Successful weight loss is all about oxidizing (or burning), more
calories than you eat. When they go on a diet, many people
choose low-calorie alcoholic drinks, mainly because they contain
fewer alcohol calories than their regular counterparts.
However, drinking too much has a far more damaging effect than
you can predict simply by looking at the number of alcohol
calories in a drink. Not only does it reduce the number of fat
calories you burn, alcohol can increase your appetite and lower
your testosterone levels for up to 24 hours after you finish
According to conventional wisdom, the infamous "beer belly" is
caused by excess alcohol calories being stored as fat. Yet, less
than five percent of the alcohol calories you drink are turned
into fat. Rather, the main effect of alcohol is to reduce the
amount of fat your body burns for energy.
Some evidence for this comes from research carried in the
American Journal of Clinical Nutrition. Eight men were given two
drinks of vodka and sugar-free lemonade separated by 30 minutes.
Each drink contained just under 90 calories. Fat metabolism was
measured before and after consumption of the drink. For several
hours after drinking the vodka, whole body lipid oxidation (a
measure of how much fat your body is burning) dropped by a
Rather than getting stored as fat, the main fate of alcohol is
conversion into a substance called acetate. In fact, blood
levels of acetate after drinking the vodka were 2.5 times higher
than normal. And it appears this sharp rise in acetate puts the
brakes on fat loss.
A car engine typically uses only one source of fuel. Your body,
on the other hand, draws from a number of different energy
sources, such as carbohydrate, fat, and protein. To a certain
extent, the source of fuel your body uses is dictated by its
In other words, your body tends to use whatever you feed it.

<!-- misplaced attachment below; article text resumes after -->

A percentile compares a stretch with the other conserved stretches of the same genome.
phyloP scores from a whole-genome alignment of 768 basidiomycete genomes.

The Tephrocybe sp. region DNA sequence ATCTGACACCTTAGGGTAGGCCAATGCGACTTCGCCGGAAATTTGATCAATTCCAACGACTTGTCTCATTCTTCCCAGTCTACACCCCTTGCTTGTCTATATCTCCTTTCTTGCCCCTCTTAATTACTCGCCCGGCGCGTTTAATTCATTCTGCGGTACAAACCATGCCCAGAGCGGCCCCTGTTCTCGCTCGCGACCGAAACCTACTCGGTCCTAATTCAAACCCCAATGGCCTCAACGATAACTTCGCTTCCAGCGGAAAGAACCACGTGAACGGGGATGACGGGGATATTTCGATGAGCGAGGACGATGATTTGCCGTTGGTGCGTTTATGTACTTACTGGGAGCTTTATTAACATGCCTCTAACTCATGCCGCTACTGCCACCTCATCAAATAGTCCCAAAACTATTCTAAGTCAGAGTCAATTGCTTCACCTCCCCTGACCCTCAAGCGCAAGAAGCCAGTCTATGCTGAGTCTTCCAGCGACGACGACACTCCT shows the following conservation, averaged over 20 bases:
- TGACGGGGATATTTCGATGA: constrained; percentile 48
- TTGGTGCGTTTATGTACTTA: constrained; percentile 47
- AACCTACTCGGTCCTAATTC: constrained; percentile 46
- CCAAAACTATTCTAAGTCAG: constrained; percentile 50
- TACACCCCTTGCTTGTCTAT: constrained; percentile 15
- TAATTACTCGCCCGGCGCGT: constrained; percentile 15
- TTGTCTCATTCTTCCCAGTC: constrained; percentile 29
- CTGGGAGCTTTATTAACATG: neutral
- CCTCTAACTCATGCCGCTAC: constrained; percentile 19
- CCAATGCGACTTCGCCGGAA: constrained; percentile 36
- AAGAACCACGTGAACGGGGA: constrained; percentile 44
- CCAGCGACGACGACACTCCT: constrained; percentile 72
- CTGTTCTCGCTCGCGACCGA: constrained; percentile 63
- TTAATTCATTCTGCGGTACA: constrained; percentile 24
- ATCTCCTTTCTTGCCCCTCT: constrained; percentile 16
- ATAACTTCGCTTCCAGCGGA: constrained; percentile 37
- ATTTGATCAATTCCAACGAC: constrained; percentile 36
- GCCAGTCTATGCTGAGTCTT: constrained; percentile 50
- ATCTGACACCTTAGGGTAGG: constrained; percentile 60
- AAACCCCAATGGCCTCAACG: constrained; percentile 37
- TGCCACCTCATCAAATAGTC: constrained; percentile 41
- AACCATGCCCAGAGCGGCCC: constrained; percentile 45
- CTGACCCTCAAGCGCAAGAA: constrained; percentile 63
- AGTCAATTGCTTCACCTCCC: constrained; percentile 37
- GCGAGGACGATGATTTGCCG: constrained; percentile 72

Consequently, when acetate levels rise, your body simply burns
more acetate, and less fat. In essence, acetate pushes fat to
the back of the queue.
So, to summarize and review, here's what happens to fat
metabolism after the odd drink or two.
• A small portion of the alcohol is converted into fat.
• Your liver then converts most of the alcohol into acetate.
• The acetate is then released into your bloodstream, and
replaces fat as a source of fuel.
The way your body responds to alcohol is very similar to the way
it deals with excess carbohydrate. Although carbohydrate can be
converted directly into fat, one of the main effects of
overfeeding with carbohydrate is that it simply replaces fat as
a source of energy. That's why any type of diet, whether it's
high-fat, high-protein, or high-carbohydrate, can lead to a gain
The combination of alcohol and a high-calorie meal is especially
fattening, mainly because alcohol acts as a potent appetizer. A
Canadian study shows that an aperitif (an alcoholic drink taken
before a meal to increase the appetite) increased calorie intake
to a greater extent than a carbohydrate-based drink.
Researchers from Denmark's Royal Veterinary and Agricultural
University report similar results. When a group of men was given
a meal and allowed to eat as much as they wanted, they ate more
when the meal was served with beer or wine rather than a soft
Not only does too much alcohol put the brakes on fat loss, it's
also one of the most effective ways to slash your testosterone
levels. Just a single bout of heavy drinking raises levels of
the muscle-wasting hormone cortisol and increases the breakdown
of testosterone for up to 24 hours. The damaging effects of
alcohol on testosterone are made even worse when you exercise
The effect of alcohol on testosterone could be one reason that
people who drink a lot carry less muscle. In fact, a 1993 study
shows that alcoholic men have bigger waists and smaller muscles
This doesn't mean you need to avoid alcohol completely.
A recent study, published in the November 2004 issue of the
International Journal of Obesity, compared the effect of two
different diets over a three-month period. Both diets contained
1500 calories daily, one with 150 calories from white wine and
one with 150 calories from grape juice.
Weight loss in the grape juice group and white wine group was
8.3 pounds and 10.4 pounds, respectively.
The bottom line
Although an alcohol-rich meal does increase your metabolic rate,
it also suppresses the number of fat calories your body burns
for energy — far more so than meals rich in protein,
carbohydrate, or fat.
While the odd drink now and again isn't going to hurt, the
bottom line is that alcohol and a leaner, stronger body just